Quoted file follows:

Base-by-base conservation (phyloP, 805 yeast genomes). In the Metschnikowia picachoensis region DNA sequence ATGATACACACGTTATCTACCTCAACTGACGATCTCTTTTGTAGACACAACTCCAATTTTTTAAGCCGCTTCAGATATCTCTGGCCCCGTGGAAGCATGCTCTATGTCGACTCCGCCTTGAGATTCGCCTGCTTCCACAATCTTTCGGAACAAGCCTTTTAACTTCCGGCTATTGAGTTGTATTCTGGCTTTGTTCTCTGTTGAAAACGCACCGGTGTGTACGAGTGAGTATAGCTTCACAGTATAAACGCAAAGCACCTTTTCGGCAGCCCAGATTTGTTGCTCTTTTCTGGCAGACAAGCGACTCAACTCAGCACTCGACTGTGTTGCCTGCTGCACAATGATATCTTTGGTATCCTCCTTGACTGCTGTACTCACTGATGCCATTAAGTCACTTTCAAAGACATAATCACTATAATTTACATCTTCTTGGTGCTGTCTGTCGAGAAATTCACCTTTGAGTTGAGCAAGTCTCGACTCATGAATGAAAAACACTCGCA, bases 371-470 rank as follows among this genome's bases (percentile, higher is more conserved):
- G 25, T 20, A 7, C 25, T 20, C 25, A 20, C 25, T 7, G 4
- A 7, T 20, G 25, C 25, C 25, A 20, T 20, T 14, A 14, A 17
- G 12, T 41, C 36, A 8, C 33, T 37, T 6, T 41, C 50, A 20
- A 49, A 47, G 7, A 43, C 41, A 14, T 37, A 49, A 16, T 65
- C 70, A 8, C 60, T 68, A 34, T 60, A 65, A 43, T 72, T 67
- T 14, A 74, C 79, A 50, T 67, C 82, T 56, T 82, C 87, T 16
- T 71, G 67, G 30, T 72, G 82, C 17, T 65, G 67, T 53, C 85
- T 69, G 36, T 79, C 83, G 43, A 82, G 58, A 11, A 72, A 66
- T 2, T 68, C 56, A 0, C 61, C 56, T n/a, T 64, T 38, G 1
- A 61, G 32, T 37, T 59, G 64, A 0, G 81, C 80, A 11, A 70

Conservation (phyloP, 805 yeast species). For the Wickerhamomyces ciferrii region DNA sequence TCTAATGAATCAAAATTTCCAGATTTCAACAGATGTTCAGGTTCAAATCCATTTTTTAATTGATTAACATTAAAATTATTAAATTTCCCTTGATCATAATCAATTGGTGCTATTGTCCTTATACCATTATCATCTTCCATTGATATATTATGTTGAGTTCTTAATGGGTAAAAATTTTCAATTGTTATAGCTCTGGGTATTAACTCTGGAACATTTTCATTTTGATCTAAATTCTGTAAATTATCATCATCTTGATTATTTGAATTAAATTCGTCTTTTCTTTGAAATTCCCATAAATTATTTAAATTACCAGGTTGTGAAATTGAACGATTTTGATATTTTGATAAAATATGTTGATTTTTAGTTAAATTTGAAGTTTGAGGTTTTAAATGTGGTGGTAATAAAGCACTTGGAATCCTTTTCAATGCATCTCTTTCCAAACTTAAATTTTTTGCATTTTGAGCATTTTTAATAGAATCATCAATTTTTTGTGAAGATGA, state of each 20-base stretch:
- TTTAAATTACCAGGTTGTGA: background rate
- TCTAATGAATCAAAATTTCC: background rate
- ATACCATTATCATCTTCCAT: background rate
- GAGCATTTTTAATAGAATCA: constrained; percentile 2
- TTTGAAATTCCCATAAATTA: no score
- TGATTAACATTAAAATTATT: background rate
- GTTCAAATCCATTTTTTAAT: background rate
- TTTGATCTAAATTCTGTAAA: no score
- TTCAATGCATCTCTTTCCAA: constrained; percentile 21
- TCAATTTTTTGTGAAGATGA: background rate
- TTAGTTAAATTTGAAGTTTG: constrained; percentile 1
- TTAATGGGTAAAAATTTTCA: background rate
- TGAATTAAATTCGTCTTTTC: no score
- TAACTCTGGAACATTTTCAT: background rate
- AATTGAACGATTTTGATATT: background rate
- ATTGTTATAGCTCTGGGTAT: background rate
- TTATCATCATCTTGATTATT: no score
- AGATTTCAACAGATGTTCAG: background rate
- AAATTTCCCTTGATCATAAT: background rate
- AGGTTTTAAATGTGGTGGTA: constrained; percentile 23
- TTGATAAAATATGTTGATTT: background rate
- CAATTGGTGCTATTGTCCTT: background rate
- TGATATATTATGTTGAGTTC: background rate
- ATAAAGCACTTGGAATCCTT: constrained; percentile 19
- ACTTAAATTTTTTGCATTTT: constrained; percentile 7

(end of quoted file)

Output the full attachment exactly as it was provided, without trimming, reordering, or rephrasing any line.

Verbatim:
Base-by-base conservation (phyloP, 805 yeast genomes). In the Metschnikowia picachoensis region DNA sequence ATGATACACACGTTATCTACCTCAACTGACGATCTCTTTTGTAGACACAACTCCAATTTTTTAAGCCGCTTCAGATATCTCTGGCCCCGTGGAAGCATGCTCTATGTCGACTCCGCCTTGAGATTCGCCTGCTTCCACAATCTTTCGGAACAAGCCTTTTAACTTCCGGCTATTGAGTTGTATTCTGGCTTTGTTCTCTGTTGAAAACGCACCGGTGTGTACGAGTGAGTATAGCTTCACAGTATAAACGCAAAGCACCTTTTCGGCAGCCCAGATTTGTTGCTCTTTTCTGGCAGACAAGCGACTCAACTCAGCACTCGACTGTGTTGCCTGCTGCACAATGATATCTTTGGTATCCTCCTTGACTGCTGTACTCACTGATGCCATTAAGTCACTTTCAAAGACATAATCACTATAATTTACATCTTCTTGGTGCTGTCTGTCGAGAAATTCACCTTTGAGTTGAGCAAGTCTCGACTCATGAATGAAAAACACTCGCA, bases 371-470 rank as follows among this genome's bases (percentile, higher is more conserved):
- G 25, T 20, A 7, C 25, T 20, C 25, A 20, C 25, T 7, G 4
- A 7, T 20, G 25, C 25, C 25, A 20, T 20, T 14, A 14, A 17
- G 12, T 41, C 36, A 8, C 33, T 37, T 6, T 41, C 50, A 20
- A 49, A 47, G 7, A 43, C 41, A 14, T 37, A 49, A 16, T 65
- C 70, A 8, C 60, T 68, A 34, T 60, A 65, A 43, T 72, T 67
- T 14, A 74, C 79, A 50, T 67, C 82, T 56, T 82, C 87, T 16
- T 71, G 67, G 30, T 72, G 82, C 17, T 65, G 67, T 53, C 85
- T 69, G 36, T 79, C 83, G 43, A 82, G 58, A 11, A 72, A 66
- T 2, T 68, C 56, A 0, C 61, C 56, T n/a, T 64, T 38, G 1
- A 61, G 32, T 37, T 59, G 64, A 0, G 81, C 80, A 11, A 70

Conservation (phyloP, 805 yeast species). For the Wickerhamomyces ciferrii region DNA sequence TCTAATGAATCAAAATTTCCAGATTTCAACAGATGTTCAGGTTCAAATCCATTTTTTAATTGATTAACATTAAAATTATTAAATTTCCCTTGATCATAATCAATTGGTGCTATTGTCCTTATACCATTATCATCTTCCATTGATATATTATGTTGAGTTCTTAATGGGTAAAAATTTTCAATTGTTATAGCTCTGGGTATTAACTCTGGAACATTTTCATTTTGATCTAAATTCTGTAAATTATCATCATCTTGATTATTTGAATTAAATTCGTCTTTTCTTTGAAATTCCCATAAATTATTTAAATTACCAGGTTGTGAAATTGAACGATTTTGATATTTTGATAAAATATGTTGATTTTTAGTTAAATTTGAAGTTTGAGGTTTTAAATGTGGTGGTAATAAAGCACTTGGAATCCTTTTCAATGCATCTCTTTCCAAACTTAAATTTTTTGCATTTTGAGCATTTTTAATAGAATCATCAATTTTTTGTGAAGATGA, state of each 20-base stretch:
- TTTAAATTACCAGGTTGTGA: background rate
- TCTAATGAATCAAAATTTCC: background rate
- ATACCATTATCATCTTCCAT: background rate
- GAGCATTTTTAATAGAATCA: constrained; percentile 2
- TTTGAAATTCCCATAAATTA: no score
- TGATTAACATTAAAATTATT: background rate
- GTTCAAATCCATTTTTTAAT: background rate
- TTTGATCTAAATTCTGTAAA: no score
- TTCAATGCATCTCTTTCCAA: constrained; percentile 21
- TCAATTTTTTGTGAAGATGA: background rate
- TTAGTTAAATTTGAAGTTTG: constrained; percentile 1
- TTAATGGGTAAAAATTTTCA: background rate
- TGAATTAAATTCGTCTTTTC: no score
- TAACTCTGGAACATTTTCAT: background rate
- AATTGAACGATTTTGATATT: background rate
- ATTGTTATAGCTCTGGGTAT: background rate
- TTATCATCATCTTGATTATT: no score
- AGATTTCAACAGATGTTCAG: background rate
- AAATTTCCCTTGATCATAAT: background rate
- AGGTTTTAAATGTGGTGGTA: constrained; percentile 23
- TTGATAAAATATGTTGATTT: background rate
- CAATTGGTGCTATTGTCCTT: background rate
- TGATATATTATGTTGAGTTC: background rate
- ATAAAGCACTTGGAATCCTT: constrained; percentile 19
- ACTTAAATTTTTTGCATTTT: constrained; percentile 7